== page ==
The Grasses of Great Britain Part Five: The Doublures and the Box

With the leather on the book it was time to move on and get the doublures stuck down. I removed the capping from the text block that I had applied earlier in the process to protect the book block. I then pulled away the waste sheets that were tacked to the leather joints, making sure I removed all the little scraps of paper and glue from the back of the leather.

Both boards of the book were opened up and placed between stacked boards to support them and the text block. I cut mitres into the end of the leather joints and then brushed on PVA glue and carefully stuck them down in position. I made sure it was well rubbed down with firstly the pressure of my fingers, and secondly a Teflon folder. The joint was left to dry for about 10-15 minutes before closing the board and repeating on the other side.

The turn-ins and leather joint were all trimmed square and a piece of watercolour paper stuck down as an infill in the centre of the board. Once dry this was sanded flush, along with the leather turn-ins, to remove any bumps or level changes.

I then stuck down a piece of Zerkall paper, cut a few millimetres smaller than the size of the boards. This again was left to dry before sanding flat. Once I was sure that both of the board insides were flat and perfect it was time to stick down the paper doublures. These were cut to about 2mm smaller than the size of the board, roller-ed with PVA glue and carefully positioned into exactly the right place before being rubbed down with a teflon folder through silicone release paper.

And so the binding was complete – hoorah! The text block was carefully opened for the first time by easing down pages gradually from both the front and back in increments.

~ Opening up the text block for the first time

I always tend to make wooden containers for my bindings. I use a master craftsman to prepare and construct the carcass of the boxes for me and when they are ready I line them and add details including titles and clasps. The box for this book was to be made from tulipwood (otherwise known as Poplar) which is a lovely stable wood with a fine grain, quite green in colour that I thought would match well the colours of the binding.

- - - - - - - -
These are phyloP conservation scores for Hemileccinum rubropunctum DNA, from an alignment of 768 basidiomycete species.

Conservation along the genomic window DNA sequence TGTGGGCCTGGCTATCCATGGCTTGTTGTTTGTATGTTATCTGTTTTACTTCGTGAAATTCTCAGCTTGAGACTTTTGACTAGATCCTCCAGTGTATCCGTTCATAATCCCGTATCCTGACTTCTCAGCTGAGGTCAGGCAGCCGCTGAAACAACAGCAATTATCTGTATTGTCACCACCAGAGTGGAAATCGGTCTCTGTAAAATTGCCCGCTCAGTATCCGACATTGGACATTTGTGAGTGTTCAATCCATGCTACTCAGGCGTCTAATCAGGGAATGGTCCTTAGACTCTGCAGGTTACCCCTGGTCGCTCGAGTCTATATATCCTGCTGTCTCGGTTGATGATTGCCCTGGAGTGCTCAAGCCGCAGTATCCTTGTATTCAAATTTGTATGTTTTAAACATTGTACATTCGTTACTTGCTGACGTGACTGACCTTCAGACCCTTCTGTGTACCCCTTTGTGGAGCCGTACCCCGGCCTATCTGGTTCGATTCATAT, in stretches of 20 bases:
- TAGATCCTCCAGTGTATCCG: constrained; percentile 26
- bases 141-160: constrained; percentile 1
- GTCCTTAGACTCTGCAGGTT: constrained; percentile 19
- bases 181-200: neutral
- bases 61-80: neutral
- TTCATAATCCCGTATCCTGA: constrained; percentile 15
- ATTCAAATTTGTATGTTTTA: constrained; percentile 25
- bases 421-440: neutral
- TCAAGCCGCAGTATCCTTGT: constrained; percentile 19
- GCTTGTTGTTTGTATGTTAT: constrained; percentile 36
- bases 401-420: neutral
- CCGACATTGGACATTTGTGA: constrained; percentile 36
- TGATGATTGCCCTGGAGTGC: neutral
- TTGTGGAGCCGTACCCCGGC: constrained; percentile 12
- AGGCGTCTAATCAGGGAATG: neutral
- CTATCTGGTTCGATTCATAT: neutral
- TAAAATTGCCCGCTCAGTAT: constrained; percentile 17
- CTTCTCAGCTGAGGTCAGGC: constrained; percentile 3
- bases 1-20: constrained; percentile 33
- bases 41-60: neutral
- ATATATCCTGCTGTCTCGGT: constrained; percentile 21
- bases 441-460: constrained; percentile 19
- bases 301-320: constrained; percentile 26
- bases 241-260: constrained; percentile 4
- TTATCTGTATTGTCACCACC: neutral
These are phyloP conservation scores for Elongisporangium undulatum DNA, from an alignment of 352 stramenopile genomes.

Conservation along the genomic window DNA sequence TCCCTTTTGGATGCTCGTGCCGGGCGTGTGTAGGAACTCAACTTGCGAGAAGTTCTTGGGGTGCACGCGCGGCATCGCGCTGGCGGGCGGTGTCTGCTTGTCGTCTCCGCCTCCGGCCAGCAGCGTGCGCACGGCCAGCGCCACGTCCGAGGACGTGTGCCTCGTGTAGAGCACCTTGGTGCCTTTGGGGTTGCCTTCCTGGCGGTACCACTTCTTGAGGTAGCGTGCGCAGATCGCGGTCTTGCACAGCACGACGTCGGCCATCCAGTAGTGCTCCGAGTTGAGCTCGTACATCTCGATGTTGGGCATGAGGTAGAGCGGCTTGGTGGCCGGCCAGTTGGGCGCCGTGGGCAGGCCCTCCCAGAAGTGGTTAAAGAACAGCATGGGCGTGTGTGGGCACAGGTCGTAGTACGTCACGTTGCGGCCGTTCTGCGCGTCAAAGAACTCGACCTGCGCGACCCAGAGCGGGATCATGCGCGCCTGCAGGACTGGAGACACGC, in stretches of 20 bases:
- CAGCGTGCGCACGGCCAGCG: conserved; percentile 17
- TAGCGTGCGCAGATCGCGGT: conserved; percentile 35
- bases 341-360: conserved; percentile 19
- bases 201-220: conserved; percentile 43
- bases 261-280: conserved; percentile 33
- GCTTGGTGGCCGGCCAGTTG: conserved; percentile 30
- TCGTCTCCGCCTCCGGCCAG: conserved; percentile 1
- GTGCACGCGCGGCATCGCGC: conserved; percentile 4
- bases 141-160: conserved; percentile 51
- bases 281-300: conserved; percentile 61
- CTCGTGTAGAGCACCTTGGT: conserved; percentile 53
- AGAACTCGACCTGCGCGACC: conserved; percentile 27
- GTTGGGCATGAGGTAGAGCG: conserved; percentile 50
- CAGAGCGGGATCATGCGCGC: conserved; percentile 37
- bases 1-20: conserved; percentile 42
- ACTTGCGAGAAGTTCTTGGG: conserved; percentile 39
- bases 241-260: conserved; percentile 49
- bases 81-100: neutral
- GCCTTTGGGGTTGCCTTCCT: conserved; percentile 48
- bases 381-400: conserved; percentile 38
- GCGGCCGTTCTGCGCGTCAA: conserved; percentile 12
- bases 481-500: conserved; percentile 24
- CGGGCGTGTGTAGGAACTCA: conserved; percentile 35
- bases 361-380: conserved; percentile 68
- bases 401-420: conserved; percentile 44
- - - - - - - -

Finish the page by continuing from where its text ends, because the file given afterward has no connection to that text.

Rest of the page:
~ The box design

I designed the clasp of this box to look like the title panel of the binding: made from green leather and shaped like a losenge. Inside the clasp I laminated a magnet in place, with the corresponding magnet drilled into the wall of the base of the box so concealed from view.

The cut leather edge of the clasp was painted with acrylic paint to conceal the laminations and the whole thing was sewn to the lid of the box through small holes drilled using my Dremel. I added a tiny extra detail of one of the illustrated grass seeds from the endpapers in the centre.

The box was designed to be lined in the base with a fairly deep foam pad as my intention was to create a three-dimensional blade of grass to install into this layer of the box as a little ‘surprise’ once the book was taken out. The little area where this 3D grass would sit was cut out in a shape to match the title label of the book and was lined with paper around it’s perimeter and felt on the top of the foam pad.

The grass piece was made by carving a piece of foam to shape and spearing it onto a piece of thick brass wire. The whole thing then had paper mache strips wound round it and it was left to dry.

I glued a layer of gold leaf to Japanese paper and when dry cut out tiny tear-drop shaped pieces from it. Some of these pieces I intricately added French knots of thread to in different colours, gluing the loose ends down to the reverse of the paper. These were then stuck at their more bulbous ends down the length of the paper mache, leaving the pointy ends free of glue to stick up for effect.

The stem was also wrapped with a strip of the gold leaf and once complete the grass was attached to a piece of the green leather using both glue and also a piece of thread.

A small hole was drilled into the wall of the base of the box for the metal stem to locate into, and the green backing leather was then glued in place holding the whole thing securely.

~ Fixing the 3D grass into the base of the box

The lined foam pad was then stuck down in the base of the box, over the 3D grass element, and weighted down. The walls of the base and lid lined were then with paper-covered spacers in the same colour as used for the stubs of the text block.

~ Lining the wooden box

To see images of both the completed book and box please go to the Grasses of Great Britain page in the Fine Bindings section of my website.

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